security.protocol

This is the next most important security setting as it tells the clients how to communicate with the brokers. If you’ve ever had HTTPS issues while using a web browser, this is the setting that would give Kafka clients SSL issues while attempting to connect to Kafka brokers! If you are receiving errors in your application while attempting to connect to Kafka with references to a broker(-1), you will usually need to revisit this setting (i.e. you should be using SASL_SSL but you configured PLAINTEXT, etc.).

The valid values are:

  • PLAINTEXT (using PLAINTEXT transport layer & no authentication — default value)
  • SSL (using SSL transport layer & certificate-based authentication)
  • SASL_PLAINTEXT (using PLAINTEXT transport layer & SASL-based authentication)
  • SASL_SSL (using SSL transport layer & SASL-based authentication)

ssl.truststore.location

To allow for encryption of communication between Kafka brokers and clients, as specified by our security.protocol setting above, we need to provide our Kafka clients with the location of a trusted Certificate Authority-based certificate. This file is often provided by the Kafka administrator and is generally unique to the specific Kafka cluster deployment. It is outside the scope of this blog post to determine how you provide access to this file for your individual runtimes, but it must exist inside the runtime container somewhere.

For Java-based clients, this file needs to be in the JKS format. For Python or NodeJS-based clients, this file should be in either a PEM or P12 format. To extract a PEM-based certificate from a JKS-based truststore, you can use the following command:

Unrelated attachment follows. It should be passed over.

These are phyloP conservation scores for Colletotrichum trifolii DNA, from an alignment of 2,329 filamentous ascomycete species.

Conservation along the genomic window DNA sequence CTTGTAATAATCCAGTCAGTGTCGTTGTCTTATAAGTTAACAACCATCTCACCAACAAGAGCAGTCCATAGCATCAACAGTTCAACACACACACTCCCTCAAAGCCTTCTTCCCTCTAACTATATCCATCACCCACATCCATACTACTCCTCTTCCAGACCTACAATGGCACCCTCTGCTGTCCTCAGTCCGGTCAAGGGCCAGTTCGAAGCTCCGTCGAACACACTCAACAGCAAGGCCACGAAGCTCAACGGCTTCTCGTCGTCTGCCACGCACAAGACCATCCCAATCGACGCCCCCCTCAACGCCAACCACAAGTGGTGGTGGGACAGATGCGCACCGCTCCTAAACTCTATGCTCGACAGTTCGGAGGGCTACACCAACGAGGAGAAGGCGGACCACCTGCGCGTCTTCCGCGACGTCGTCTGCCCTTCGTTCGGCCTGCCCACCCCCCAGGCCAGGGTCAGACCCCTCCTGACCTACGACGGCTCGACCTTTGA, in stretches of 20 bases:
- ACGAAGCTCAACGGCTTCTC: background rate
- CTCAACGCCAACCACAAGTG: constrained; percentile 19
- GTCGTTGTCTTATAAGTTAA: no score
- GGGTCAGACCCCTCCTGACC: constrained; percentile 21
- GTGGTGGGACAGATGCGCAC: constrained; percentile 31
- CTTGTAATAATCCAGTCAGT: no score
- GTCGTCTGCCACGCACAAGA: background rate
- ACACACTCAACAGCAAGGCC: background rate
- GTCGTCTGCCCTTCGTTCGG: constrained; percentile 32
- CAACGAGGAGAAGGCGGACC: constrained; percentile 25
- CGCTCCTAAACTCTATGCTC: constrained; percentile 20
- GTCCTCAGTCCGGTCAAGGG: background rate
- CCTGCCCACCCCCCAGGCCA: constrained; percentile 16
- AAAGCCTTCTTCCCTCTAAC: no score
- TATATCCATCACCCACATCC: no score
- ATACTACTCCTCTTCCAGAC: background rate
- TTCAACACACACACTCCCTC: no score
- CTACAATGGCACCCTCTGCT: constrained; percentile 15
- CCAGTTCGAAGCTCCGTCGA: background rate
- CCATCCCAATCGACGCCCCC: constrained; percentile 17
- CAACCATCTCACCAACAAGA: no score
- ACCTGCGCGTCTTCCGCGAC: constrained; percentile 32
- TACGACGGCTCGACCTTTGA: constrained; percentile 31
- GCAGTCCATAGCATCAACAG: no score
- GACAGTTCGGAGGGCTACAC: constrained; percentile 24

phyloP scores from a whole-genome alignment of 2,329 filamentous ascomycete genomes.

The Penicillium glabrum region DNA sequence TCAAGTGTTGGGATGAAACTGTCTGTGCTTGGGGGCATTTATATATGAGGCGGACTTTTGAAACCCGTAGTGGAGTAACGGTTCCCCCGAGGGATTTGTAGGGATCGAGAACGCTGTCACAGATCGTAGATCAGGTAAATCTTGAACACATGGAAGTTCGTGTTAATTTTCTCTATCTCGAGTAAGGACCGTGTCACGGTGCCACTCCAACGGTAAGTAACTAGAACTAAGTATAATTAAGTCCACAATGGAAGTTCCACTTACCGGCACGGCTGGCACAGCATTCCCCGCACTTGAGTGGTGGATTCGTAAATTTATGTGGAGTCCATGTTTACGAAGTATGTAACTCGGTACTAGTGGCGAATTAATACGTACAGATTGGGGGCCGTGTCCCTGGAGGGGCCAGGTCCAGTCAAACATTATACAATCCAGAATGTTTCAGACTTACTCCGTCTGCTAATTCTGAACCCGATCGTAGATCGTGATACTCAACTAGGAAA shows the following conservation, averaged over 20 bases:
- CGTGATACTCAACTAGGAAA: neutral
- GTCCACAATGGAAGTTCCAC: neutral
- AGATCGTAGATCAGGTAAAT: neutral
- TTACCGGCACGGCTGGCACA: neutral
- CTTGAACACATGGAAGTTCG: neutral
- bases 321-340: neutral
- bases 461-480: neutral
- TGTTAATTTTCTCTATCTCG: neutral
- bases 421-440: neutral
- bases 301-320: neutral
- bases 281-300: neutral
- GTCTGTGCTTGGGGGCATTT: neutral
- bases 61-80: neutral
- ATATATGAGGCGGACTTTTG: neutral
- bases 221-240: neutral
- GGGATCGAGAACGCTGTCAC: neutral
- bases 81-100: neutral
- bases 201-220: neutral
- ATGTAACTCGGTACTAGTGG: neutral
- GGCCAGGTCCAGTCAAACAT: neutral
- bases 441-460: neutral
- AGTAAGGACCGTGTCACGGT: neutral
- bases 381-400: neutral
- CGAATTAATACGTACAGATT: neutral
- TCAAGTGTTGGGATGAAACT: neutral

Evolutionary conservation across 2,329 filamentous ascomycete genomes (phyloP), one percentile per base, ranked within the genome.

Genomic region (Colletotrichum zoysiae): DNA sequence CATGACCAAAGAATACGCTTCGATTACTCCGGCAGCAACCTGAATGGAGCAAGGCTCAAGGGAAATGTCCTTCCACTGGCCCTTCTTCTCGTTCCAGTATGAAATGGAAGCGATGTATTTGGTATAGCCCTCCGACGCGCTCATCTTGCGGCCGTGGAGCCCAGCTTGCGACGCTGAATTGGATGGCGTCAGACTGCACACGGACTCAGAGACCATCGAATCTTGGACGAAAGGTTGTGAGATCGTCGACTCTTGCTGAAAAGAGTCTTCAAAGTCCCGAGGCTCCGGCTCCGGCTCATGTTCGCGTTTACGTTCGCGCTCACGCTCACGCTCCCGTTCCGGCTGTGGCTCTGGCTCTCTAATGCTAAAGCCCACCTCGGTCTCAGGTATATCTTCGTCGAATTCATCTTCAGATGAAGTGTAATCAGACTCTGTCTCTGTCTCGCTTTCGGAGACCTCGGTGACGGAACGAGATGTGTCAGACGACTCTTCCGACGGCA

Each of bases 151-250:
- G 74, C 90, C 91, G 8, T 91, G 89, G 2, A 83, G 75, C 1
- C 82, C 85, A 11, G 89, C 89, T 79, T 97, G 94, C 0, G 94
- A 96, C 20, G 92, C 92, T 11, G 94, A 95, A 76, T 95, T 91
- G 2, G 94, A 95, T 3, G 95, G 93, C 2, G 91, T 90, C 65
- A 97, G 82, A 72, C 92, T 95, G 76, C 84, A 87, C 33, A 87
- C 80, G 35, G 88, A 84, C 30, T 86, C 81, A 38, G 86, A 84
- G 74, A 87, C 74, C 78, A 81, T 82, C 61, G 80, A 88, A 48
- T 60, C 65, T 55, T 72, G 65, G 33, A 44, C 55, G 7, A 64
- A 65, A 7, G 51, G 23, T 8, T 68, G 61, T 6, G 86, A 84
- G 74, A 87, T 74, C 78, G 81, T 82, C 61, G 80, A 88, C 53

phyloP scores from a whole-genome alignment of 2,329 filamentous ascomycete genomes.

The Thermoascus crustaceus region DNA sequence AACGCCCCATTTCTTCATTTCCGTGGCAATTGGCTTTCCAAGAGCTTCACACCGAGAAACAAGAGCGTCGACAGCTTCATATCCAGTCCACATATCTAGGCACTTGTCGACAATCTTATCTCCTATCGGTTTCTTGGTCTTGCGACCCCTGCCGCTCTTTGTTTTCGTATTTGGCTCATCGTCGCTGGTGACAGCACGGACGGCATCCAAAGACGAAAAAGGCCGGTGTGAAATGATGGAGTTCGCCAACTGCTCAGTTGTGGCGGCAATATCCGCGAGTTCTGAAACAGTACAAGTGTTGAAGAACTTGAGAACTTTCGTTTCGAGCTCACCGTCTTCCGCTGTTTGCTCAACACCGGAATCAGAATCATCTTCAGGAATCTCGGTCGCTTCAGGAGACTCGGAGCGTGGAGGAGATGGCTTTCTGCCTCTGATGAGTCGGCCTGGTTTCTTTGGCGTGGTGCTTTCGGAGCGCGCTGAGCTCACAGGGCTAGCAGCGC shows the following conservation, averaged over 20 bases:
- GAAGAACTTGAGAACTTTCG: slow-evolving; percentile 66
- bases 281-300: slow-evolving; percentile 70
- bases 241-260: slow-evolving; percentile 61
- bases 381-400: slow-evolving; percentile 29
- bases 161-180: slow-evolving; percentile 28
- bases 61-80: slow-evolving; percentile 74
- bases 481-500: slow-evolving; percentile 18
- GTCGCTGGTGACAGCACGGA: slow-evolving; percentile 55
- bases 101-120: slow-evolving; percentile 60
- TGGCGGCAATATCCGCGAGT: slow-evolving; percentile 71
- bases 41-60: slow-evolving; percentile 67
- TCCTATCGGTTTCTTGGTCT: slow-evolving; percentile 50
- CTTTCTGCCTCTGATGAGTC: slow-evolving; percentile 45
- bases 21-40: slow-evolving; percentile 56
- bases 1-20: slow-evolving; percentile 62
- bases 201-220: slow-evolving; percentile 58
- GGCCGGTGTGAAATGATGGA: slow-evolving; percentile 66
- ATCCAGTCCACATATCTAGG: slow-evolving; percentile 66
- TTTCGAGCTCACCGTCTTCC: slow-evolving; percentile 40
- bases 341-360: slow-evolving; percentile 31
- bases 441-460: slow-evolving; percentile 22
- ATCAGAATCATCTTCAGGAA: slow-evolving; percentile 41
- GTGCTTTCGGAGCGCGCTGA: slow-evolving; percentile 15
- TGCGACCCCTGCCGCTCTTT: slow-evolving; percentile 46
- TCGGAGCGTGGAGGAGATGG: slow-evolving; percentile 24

ssl.truststore.password

When providing a JKS-based truststore for validation of encryption certificates via the ssl.truststore.location configuration property above, you will generally need to provide a password to access the truststore file. This should be provided by your Kafka administrator at the same time they provide you with the truststore (or at least provide you with a method to acquire the truststore password). Truststore passwords are not required for PEM-based truststores, only JKS-based truststores.

sasl.mechanism

SASL stands for Simple Authentication and Security Layer and focuses on decoupling authentication mechanisms from application protocols — something that the majority of the early Internet-era applications and middleware did a very poor job of. As such, there are a number of pluggable mechanisms that can be included here to determine authentication between Kafka clients and brokers once the necessary communication protocol has been established with our previous setting.

The most commonly encountered values here are:

  • PLAIN (cleartext passwords, although they will be encrypted across the wire per security.protocol settings above)
  • SCRAM-SHA-512 (modern Salted Challenge Response Authentication Mechanism)
  • GSSAPI (Kerberos-supported authentication and the default if not specified otherwise)

sasl.jaas.config

Java-based clients make use of the Java Authentication and Authorization Service or JAAS framework that extends the plug-ability of the SASL decoupling approach to the enterprise-secured Java programming language. This allows for flexible yet robust security configuration through JAAS configuration. All of this boils down to you needing to provide a string named sasl.jaas.config that contains three main components: (1) a class name, (2) a username, and (3) a password. The security components and plugins take it from there. This string is often provided by your Kafka administrator with all the components already filled in for you.